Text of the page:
Teachers in This California City Announce Their 2nd Strike of the Year

The Sacramento City Teachers Association, embroiled in a labor dispute with the Sacramento City Unified School District, announced Tuesday that it will hold its second strike on May 22.

sacramento-teacher-protest
Sacramento teachers went on strike in April.
(Shutterstock)
By Sawsan Morrar

The Sacramento City Teachers Association, embroiled in a labor dispute with the Sacramento City Unified School District, announced Tuesday that it will hold its second strike on May 22.

The teachers union made the announcement at a press conference at its Sacramento headquarters, joined by leaders from the California Teachers Association, Oakland Education Association, United Teachers of Los Angeles, Sacramento Central Labor Council, Service Employees International Union Local 1000, California Nurses Association and others.

The teachers union held a one-day strike last month on April 11 alleging unfair labor practices by the district. The strike stemmed from allegations by the teachers union that the district is not honoring its 2017 agreement, including directing health-plan savings strictly toward reducing class sizes and funding more health workers and counselors.

District Superintendent Jorge Aguilar sent a letter to the teachers union Monday stating it is in agreement with the SCTA that "when and if changes to the current health plan providers offered to SCTA members (HealthNet and Kaiser) are made and our budget issues are resolved, savings from those changes should go to improving services for students."

But the district says that since the teachers union has yet to negotiate changes, approximately $11 million of the district's dollars went to the health insurance company last year to cover employee health benefits. That scenario is set to repeat itself this year as well, the district says.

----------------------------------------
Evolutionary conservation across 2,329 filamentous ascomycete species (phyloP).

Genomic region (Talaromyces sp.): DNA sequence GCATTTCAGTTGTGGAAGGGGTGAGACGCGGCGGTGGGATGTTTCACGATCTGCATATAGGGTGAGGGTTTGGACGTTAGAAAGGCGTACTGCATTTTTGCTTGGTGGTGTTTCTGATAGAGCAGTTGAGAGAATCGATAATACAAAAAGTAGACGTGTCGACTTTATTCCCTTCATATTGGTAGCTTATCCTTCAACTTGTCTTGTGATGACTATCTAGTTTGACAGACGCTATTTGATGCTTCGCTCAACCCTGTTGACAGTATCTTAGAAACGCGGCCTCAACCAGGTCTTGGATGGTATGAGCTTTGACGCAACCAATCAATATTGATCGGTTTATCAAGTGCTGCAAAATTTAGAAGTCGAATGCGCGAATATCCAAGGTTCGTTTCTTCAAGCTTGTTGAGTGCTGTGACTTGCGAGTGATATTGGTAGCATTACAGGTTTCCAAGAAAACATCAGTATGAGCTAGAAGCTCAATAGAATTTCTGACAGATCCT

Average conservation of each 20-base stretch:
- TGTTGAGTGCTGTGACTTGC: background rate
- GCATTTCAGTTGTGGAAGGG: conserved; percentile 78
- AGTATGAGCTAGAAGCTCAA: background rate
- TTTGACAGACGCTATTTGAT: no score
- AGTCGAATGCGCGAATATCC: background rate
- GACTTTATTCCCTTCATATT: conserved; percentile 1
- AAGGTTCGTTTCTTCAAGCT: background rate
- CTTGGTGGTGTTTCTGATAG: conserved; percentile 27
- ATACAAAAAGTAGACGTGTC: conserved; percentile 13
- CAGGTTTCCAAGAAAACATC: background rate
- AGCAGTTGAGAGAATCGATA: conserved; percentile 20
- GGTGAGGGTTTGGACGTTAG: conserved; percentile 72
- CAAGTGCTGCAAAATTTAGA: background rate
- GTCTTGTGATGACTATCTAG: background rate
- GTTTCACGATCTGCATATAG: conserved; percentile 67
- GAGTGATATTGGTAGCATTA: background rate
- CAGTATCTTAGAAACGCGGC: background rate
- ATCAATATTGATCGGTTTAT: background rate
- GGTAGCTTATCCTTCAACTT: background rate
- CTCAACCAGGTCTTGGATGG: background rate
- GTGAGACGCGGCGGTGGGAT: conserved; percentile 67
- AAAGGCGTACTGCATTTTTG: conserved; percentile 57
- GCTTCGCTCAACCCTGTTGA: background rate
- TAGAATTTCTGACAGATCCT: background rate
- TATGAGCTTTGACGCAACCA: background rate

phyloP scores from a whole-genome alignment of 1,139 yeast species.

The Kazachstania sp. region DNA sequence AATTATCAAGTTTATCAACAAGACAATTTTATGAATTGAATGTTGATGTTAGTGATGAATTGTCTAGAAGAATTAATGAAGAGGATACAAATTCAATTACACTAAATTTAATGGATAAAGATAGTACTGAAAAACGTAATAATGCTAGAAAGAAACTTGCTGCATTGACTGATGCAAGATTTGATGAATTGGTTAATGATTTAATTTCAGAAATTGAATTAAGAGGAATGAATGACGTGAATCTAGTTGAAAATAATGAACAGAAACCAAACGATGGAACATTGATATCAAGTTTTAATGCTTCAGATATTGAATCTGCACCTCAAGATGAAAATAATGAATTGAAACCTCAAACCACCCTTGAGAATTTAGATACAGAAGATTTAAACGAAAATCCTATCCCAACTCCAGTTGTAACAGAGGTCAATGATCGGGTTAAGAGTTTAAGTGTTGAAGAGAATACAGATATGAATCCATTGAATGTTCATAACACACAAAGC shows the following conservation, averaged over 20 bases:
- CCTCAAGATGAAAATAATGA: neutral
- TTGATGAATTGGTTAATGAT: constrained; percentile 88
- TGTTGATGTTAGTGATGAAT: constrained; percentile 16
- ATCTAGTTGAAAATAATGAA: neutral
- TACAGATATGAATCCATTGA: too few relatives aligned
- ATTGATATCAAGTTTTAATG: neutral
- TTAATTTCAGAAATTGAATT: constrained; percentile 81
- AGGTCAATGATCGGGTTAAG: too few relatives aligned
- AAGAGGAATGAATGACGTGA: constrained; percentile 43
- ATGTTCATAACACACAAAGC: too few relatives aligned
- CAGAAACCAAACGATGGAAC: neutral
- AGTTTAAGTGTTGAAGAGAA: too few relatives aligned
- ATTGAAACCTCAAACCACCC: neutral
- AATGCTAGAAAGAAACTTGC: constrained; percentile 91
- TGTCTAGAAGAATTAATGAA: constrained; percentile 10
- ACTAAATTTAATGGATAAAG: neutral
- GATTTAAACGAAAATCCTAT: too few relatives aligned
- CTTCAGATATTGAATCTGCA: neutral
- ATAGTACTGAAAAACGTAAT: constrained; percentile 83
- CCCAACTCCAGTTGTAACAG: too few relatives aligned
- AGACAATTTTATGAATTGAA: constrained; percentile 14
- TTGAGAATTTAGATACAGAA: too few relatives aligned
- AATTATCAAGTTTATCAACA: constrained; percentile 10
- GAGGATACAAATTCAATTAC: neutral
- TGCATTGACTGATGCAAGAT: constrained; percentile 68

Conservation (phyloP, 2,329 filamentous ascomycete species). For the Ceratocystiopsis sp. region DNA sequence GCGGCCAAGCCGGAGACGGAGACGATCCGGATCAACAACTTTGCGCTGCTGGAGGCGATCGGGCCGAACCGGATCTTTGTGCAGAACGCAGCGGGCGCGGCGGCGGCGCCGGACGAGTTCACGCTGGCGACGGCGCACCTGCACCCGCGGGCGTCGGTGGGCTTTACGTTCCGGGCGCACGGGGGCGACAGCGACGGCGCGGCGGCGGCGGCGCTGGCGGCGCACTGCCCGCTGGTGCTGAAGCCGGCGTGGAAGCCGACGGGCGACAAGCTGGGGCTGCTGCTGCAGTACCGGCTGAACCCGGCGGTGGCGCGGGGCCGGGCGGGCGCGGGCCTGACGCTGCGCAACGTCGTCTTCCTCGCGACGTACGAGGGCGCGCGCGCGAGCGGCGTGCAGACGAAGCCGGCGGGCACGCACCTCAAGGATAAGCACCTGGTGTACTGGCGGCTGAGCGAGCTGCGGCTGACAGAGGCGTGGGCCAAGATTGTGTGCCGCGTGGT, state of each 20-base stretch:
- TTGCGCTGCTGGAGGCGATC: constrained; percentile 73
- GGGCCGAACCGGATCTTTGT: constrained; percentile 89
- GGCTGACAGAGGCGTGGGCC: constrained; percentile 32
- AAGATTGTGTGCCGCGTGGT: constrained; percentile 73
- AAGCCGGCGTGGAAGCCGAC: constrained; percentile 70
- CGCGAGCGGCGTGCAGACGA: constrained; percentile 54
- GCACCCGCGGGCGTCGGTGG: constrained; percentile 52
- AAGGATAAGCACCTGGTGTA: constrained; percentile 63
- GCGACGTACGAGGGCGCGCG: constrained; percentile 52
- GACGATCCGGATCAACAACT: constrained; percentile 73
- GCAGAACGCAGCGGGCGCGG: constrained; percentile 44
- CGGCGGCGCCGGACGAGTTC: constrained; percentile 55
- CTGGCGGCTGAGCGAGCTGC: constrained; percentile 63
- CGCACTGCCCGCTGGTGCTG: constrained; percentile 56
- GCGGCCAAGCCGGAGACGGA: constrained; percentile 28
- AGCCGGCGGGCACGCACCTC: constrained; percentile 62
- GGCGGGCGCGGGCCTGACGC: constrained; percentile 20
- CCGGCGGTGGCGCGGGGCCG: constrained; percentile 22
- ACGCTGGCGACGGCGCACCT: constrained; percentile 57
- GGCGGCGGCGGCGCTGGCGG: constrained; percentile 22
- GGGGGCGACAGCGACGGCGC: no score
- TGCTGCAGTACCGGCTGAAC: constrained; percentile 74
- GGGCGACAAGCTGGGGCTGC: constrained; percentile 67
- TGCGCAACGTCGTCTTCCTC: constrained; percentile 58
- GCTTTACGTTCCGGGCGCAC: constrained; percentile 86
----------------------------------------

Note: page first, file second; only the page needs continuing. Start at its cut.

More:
The district says the union has chosen not to meet with the California Education Coalition for Health Care Reform representatives, so the district said it is ready to implement changes.

"The district has been and remains ready to make health plan provider changes as soon as SCTA is ready," Aguilar stated in his letter.

HealthNet was restored for teachers and early retirees after the district unilaterally eliminated the health plan in a controversial move in 2015.

The second strike will come just weeks before the district's deadline to balance its budget and identify cuts to address a $35 million deficit by the end of June or face a takeover by the state.

According to a district tally, about 48 percent of Sacramento City Unified's 42,000 students did not attend class and about 86 percent of the 2,240 SCTA members did not show up to work on April 11. The teachers union said it believed 98 percent of teachers picketed on strike day.

(c)2019 The Sacramento Bee (Sacramento, Calif.)

Caroline Cournoyer is GOVERNING's senior web editor.
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